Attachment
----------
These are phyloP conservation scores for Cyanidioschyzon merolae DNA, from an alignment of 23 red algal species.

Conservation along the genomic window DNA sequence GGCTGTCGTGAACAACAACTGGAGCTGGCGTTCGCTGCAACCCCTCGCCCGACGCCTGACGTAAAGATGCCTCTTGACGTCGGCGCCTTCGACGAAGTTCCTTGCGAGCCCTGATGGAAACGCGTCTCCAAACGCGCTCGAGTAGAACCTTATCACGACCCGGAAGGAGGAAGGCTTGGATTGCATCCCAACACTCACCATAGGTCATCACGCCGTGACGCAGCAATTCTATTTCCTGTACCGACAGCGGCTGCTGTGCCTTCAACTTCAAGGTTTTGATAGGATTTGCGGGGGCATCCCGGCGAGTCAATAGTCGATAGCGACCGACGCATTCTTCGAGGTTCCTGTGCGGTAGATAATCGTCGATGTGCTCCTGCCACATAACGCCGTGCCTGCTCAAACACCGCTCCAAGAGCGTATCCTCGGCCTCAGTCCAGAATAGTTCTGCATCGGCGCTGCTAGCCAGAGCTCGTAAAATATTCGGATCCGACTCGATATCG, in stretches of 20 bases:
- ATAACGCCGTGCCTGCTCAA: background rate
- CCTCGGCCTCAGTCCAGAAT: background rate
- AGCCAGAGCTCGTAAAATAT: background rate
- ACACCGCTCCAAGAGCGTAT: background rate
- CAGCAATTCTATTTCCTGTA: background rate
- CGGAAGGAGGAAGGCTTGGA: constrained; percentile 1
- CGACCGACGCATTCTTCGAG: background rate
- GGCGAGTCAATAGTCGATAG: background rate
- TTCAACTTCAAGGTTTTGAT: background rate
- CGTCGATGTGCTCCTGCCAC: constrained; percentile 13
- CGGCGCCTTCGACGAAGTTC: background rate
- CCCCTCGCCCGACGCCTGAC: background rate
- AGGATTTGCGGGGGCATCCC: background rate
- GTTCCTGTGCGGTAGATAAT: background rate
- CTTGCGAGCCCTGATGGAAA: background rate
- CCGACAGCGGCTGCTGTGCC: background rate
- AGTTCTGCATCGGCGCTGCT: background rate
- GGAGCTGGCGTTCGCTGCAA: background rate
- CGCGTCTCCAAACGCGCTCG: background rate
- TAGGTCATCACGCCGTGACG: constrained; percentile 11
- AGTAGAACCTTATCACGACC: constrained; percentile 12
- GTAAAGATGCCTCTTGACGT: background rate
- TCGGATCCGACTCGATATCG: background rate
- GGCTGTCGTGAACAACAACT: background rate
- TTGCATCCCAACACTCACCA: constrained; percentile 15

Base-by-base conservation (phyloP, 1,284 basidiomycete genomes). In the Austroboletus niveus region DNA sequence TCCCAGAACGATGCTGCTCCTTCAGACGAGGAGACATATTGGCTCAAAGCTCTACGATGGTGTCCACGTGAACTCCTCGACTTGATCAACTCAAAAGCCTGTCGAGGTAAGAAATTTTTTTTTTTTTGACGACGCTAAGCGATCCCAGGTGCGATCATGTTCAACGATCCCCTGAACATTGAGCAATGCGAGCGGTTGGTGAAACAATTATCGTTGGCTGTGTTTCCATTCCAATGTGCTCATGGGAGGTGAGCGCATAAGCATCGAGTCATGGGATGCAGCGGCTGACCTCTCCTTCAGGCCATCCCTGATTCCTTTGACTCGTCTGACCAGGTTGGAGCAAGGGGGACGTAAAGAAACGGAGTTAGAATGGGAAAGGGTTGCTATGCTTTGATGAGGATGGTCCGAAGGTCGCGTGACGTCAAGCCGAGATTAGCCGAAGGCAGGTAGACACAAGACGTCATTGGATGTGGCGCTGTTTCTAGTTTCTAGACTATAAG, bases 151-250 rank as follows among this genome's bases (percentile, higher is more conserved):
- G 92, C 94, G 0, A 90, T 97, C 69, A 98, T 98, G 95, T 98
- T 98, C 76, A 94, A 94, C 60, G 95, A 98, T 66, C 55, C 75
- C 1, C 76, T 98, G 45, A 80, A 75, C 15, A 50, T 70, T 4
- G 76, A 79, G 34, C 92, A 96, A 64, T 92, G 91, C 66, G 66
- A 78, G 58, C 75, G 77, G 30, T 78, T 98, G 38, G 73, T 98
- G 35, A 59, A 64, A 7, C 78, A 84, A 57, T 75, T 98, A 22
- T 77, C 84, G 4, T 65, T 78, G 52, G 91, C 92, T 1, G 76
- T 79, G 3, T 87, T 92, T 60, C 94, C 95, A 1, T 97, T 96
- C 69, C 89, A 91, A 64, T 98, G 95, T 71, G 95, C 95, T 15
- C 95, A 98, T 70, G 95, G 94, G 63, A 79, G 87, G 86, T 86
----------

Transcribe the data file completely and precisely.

These are phyloP conservation scores for Cyanidioschyzon merolae DNA, from an alignment of 23 red algal species.

Conservation along the genomic window DNA sequence GGCTGTCGTGAACAACAACTGGAGCTGGCGTTCGCTGCAACCCCTCGCCCGACGCCTGACGTAAAGATGCCTCTTGACGTCGGCGCCTTCGACGAAGTTCCTTGCGAGCCCTGATGGAAACGCGTCTCCAAACGCGCTCGAGTAGAACCTTATCACGACCCGGAAGGAGGAAGGCTTGGATTGCATCCCAACACTCACCATAGGTCATCACGCCGTGACGCAGCAATTCTATTTCCTGTACCGACAGCGGCTGCTGTGCCTTCAACTTCAAGGTTTTGATAGGATTTGCGGGGGCATCCCGGCGAGTCAATAGTCGATAGCGACCGACGCATTCTTCGAGGTTCCTGTGCGGTAGATAATCGTCGATGTGCTCCTGCCACATAACGCCGTGCCTGCTCAAACACCGCTCCAAGAGCGTATCCTCGGCCTCAGTCCAGAATAGTTCTGCATCGGCGCTGCTAGCCAGAGCTCGTAAAATATTCGGATCCGACTCGATATCG, in stretches of 20 bases:
- ATAACGCCGTGCCTGCTCAA: background rate
- CCTCGGCCTCAGTCCAGAAT: background rate
- AGCCAGAGCTCGTAAAATAT: background rate
- ACACCGCTCCAAGAGCGTAT: background rate
- CAGCAATTCTATTTCCTGTA: background rate
- CGGAAGGAGGAAGGCTTGGA: constrained; percentile 1
- CGACCGACGCATTCTTCGAG: background rate
- GGCGAGTCAATAGTCGATAG: background rate
- TTCAACTTCAAGGTTTTGAT: background rate
- CGTCGATGTGCTCCTGCCAC: constrained; percentile 13
- CGGCGCCTTCGACGAAGTTC: background rate
- CCCCTCGCCCGACGCCTGAC: background rate
- AGGATTTGCGGGGGCATCCC: background rate
- GTTCCTGTGCGGTAGATAAT: background rate
- CTTGCGAGCCCTGATGGAAA: background rate
- CCGACAGCGGCTGCTGTGCC: background rate
- AGTTCTGCATCGGCGCTGCT: background rate
- GGAGCTGGCGTTCGCTGCAA: background rate
- CGCGTCTCCAAACGCGCTCG: background rate
- TAGGTCATCACGCCGTGACG: constrained; percentile 11
- AGTAGAACCTTATCACGACC: constrained; percentile 12
- GTAAAGATGCCTCTTGACGT: background rate
- TCGGATCCGACTCGATATCG: background rate
- GGCTGTCGTGAACAACAACT: background rate
- TTGCATCCCAACACTCACCA: constrained; percentile 15

Base-by-base conservation (phyloP, 1,284 basidiomycete genomes). In the Austroboletus niveus region DNA sequence TCCCAGAACGATGCTGCTCCTTCAGACGAGGAGACATATTGGCTCAAAGCTCTACGATGGTGTCCACGTGAACTCCTCGACTTGATCAACTCAAAAGCCTGTCGAGGTAAGAAATTTTTTTTTTTTTGACGACGCTAAGCGATCCCAGGTGCGATCATGTTCAACGATCCCCTGAACATTGAGCAATGCGAGCGGTTGGTGAAACAATTATCGTTGGCTGTGTTTCCATTCCAATGTGCTCATGGGAGGTGAGCGCATAAGCATCGAGTCATGGGATGCAGCGGCTGACCTCTCCTTCAGGCCATCCCTGATTCCTTTGACTCGTCTGACCAGGTTGGAGCAAGGGGGACGTAAAGAAACGGAGTTAGAATGGGAAAGGGTTGCTATGCTTTGATGAGGATGGTCCGAAGGTCGCGTGACGTCAAGCCGAGATTAGCCGAAGGCAGGTAGACACAAGACGTCATTGGATGTGGCGCTGTTTCTAGTTTCTAGACTATAAG, bases 151-250 rank as follows among this genome's bases (percentile, higher is more conserved):
- G 92, C 94, G 0, A 90, T 97, C 69, A 98, T 98, G 95, T 98
- T 98, C 76, A 94, A 94, C 60, G 95, A 98, T 66, C 55, C 75
- C 1, C 76, T 98, G 45, A 80, A 75, C 15, A 50, T 70, T 4
- G 76, A 79, G 34, C 92, A 96, A 64, T 92, G 91, C 66, G 66
- A 78, G 58, C 75, G 77, G 30, T 78, T 98, G 38, G 73, T 98
- G 35, A 59, A 64, A 7, C 78, A 84, A 57, T 75, T 98, A 22
- T 77, C 84, G 4, T 65, T 78, G 52, G 91, C 92, T 1, G 76
- T 79, G 3, T 87, T 92, T 60, C 94, C 95, A 1, T 97, T 96
- C 69, C 89, A 91, A 64, T 98, G 95, T 71, G 95, C 95, T 15
- C 95, A 98, T 70, G 95, G 94, G 63, A 79, G 87, G 86, T 86